In fact, since my first gig with Cher twelve years ago, I have missed only 2 of her 568 full stage shows. Never in any of them have I experienced any form of racial or sexist prejudice. It’s not her style.  I was there every time she strutted around stage in a Native American feathered headdress singing about her Cherokee heritage.  

Early in a career older than all of her dancers, she was notorious for entering the back door of venues and restaurants that would not allow her colored staff through their front. She argued with her fans via Twitter that the Tea Party supports racist policies.  She funds the Peace Village School in Kenya for black orphans. And the available dance captain promotion on this tour came to me, not the white guy. You know, there was a budget for my hair. When I ran out of Mixed Chicks conditioner    on the road, or couldn’t find a barber for a manicured fro, Cher reimbursed receipts for cornrows. It did not bother her any when I walked on stage wearing them, black pants and    a white tank—a look that might have gotten me shot by police in Ferguson—to stand in her spotlight and present her a stool. This is the conversation we should be having instead, how my “Burlesque” costume with this hairstyle is life-threatening around those who would see a dangerous, uber-sexualized Negro thug. Cher was simply happy that it was Jamal bringing her the stool. 

During a delay in the tech rehearsal for the number “Dressed to Kill,” she sat waiting on the chandelier and smiled at me.  “I’m getting a weave,” I told her. “Really??!!” she said, ecstatic. I laughed uproariously.  Although if she finds out about my hair cut I might need one… (don’t tell her ;-)

anonymous said:

What's the difference between a panic attack and an anxiety attack? (If there is one - I was unsure, that's why I ask. Sorry if I seem stupid..)

In the DSM there are no separate definitions and actually only the term “panic attack’ is given. So, in a sense, there really isn’t such a thing as anxiety attack.

Colloquially, however, they are one in the same. The lay man uses them interchangeably which is completely fine, and… well technically they are not exactly wrong due to there being no real definition as an anxiety attack.

But if you were to ask a mental health professional, they’d say the above but also tell you that the two terms have different connotations and are used to distinguish what somebody is feeling more accurately.

First the definition of a panic attack (DSM 5):

Discrete periods of sudden onset of intense fear or terror, often associated with feelings of impending doom. During these attacks there are symptoms such as shortness of breath or smothering sensations; palpitations, pounding heart, or accelerated heart rate; chest pain or discomfort; choking; and fear of going crazy or losing control. Panic attacks may be unexpected, in which the onset of the attack is not associated with an obvious trigger and instead occurs “out of the blue,” or expected, in which the panic attack is associated with an obvious trigger, either internal or external.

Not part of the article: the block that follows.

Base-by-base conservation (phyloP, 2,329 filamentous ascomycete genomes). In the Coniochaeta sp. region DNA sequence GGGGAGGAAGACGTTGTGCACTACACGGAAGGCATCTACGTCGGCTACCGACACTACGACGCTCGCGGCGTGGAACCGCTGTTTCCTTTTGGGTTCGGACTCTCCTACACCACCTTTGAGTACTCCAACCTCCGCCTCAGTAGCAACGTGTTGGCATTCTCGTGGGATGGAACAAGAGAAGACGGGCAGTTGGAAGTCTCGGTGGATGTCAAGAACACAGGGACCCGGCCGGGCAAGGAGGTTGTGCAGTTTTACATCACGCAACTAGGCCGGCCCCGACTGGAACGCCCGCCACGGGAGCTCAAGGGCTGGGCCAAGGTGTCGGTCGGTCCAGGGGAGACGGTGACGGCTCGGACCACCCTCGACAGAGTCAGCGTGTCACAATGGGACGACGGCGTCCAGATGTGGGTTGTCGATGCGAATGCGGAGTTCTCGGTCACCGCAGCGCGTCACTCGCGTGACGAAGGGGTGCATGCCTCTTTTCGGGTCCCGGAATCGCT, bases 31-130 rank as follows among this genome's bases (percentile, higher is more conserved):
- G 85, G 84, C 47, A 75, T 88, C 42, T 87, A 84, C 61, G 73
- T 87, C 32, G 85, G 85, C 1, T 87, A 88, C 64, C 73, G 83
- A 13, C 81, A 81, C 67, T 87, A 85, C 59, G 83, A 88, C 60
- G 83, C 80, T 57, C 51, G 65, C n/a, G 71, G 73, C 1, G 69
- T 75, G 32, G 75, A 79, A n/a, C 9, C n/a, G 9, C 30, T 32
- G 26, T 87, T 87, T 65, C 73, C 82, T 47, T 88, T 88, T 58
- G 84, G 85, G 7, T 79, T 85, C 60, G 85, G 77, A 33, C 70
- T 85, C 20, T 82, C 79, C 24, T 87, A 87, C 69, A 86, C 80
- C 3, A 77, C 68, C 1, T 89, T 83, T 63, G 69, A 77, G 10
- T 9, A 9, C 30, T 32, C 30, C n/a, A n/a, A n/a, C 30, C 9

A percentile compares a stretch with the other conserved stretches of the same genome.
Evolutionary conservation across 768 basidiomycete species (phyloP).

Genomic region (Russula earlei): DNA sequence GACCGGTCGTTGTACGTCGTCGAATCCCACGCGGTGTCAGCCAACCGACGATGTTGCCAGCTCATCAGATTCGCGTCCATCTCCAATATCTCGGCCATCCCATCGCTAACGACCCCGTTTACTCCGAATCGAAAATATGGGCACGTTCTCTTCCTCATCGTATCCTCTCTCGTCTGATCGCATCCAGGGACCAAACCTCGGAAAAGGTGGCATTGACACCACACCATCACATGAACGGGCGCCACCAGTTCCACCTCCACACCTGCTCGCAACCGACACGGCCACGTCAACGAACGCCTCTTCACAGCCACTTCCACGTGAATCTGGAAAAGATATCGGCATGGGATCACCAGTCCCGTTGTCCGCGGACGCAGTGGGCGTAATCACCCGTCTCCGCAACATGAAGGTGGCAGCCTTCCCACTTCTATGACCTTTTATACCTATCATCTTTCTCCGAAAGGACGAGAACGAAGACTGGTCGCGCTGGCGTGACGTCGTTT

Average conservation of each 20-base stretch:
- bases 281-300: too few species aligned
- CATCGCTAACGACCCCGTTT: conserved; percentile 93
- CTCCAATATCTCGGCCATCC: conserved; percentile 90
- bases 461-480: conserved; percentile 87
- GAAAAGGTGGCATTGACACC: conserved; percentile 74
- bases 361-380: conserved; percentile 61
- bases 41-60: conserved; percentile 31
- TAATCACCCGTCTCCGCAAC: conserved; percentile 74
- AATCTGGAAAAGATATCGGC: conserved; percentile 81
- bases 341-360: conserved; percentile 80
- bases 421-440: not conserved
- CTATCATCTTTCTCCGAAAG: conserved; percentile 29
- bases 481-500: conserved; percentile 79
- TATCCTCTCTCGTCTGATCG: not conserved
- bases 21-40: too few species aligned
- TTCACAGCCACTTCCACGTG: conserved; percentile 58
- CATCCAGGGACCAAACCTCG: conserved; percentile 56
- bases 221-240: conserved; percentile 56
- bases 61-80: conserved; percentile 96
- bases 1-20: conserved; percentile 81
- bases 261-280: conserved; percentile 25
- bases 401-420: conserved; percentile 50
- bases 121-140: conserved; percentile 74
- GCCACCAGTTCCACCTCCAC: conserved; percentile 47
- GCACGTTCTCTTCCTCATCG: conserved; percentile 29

Symptoms of a panic attack (DSM 5):

Note: The abrupt surge can occur from a calm state or an anxious state.

  • Palpitations, pounding heart, or accelerated heart rate.
  • Sweating.
  • Trembling or shaking.
  • Sensations of shortness of breath or smothering.
  • Feelings of choking.
  • Chest pain or discomfort.
  • Nausea or abdominal distress.
  • Feeling dizzy, unsteady, light-headed, or faint.
  • Chills or heat sensations.
  • Paresthesias (numbness or tingling sensations).
  • Derealization (feelings of unreality) or depersonalization (being detached from oneself).
  • Fear of losing control or “going crazy.”
  • Fear of dying.

Note: Culture-specific symptoms (e.g., tinnitus, neck soreness, headache, uncontrollable screaming or crying) may be seen.

Definition of anxiety (DSM 5):

The apprehensive anticipation of future danger or misfortune accompanied by a feeling of worry, distress, and/or somatic symptoms of tension. The focus of anticipated danger may be internal or external.

Symptoms of anxiety:

  • Muscle tension
  • Disturbed sleep
  • Difficulty concentrating
  • Fatigue
  • Restlessness
  • Irritability
  • Increased startle response
  • Increased heart rate
  • Shortness of breath
  • Dizziness

So, a panic attack is always a panic attack. But an anxiety attack is what one may call a sudden onset of symptoms from and anxiety disorder.

One should also note that a panic attack peaks at generally 10 minutes and doesn’t last more than 15 at most. They can be successive however. Anxiety, on the other hand, doesn’t really have a limit. It can be as short as a few minutes, or as long as several days.

~Devin

10

Come home to BIGBY’S

This restaurant has deliberately tried to maintain a low profile since it opened 16 years ago, but as with all good things, no secret can remain for long. Bigby’s has distinguished itself as one of the city’s premier dining spots, and has become a favorite of high-powered business executives and  foodies in the know. 

As Bigby’s turns 16 in Cagayan de Oro, they invited 130 guests (All thanks to Mikko Mahinay) as they launched their new menu taking us back to the beginning, and continue to choose our own adventures in their new space (which will be blogged on a separate post) and rediscover our own journeys on a plate. Due to popular demand, a lot of signature dishes makes a comeback! Few of which are theKimmy’s Chunky Stew, which was introduced as a special on the menu for their first Father’s Day treat in 1999, is back in its original form: rice topping in a bowl! Their popular grilled chicken with Ceasar dressing sandwich, the Chicken Julius, also makes a triumphant return. Their version of tonkatsu, Tsunami Chops, is another one making a comeback, to the delight of loyal customers.

Patrons can feast on all kinds of simple fare that are reassuringly familiar to the tastebuds. Every meal here makes a pleasurable homecoming, leaving one well-fed and content!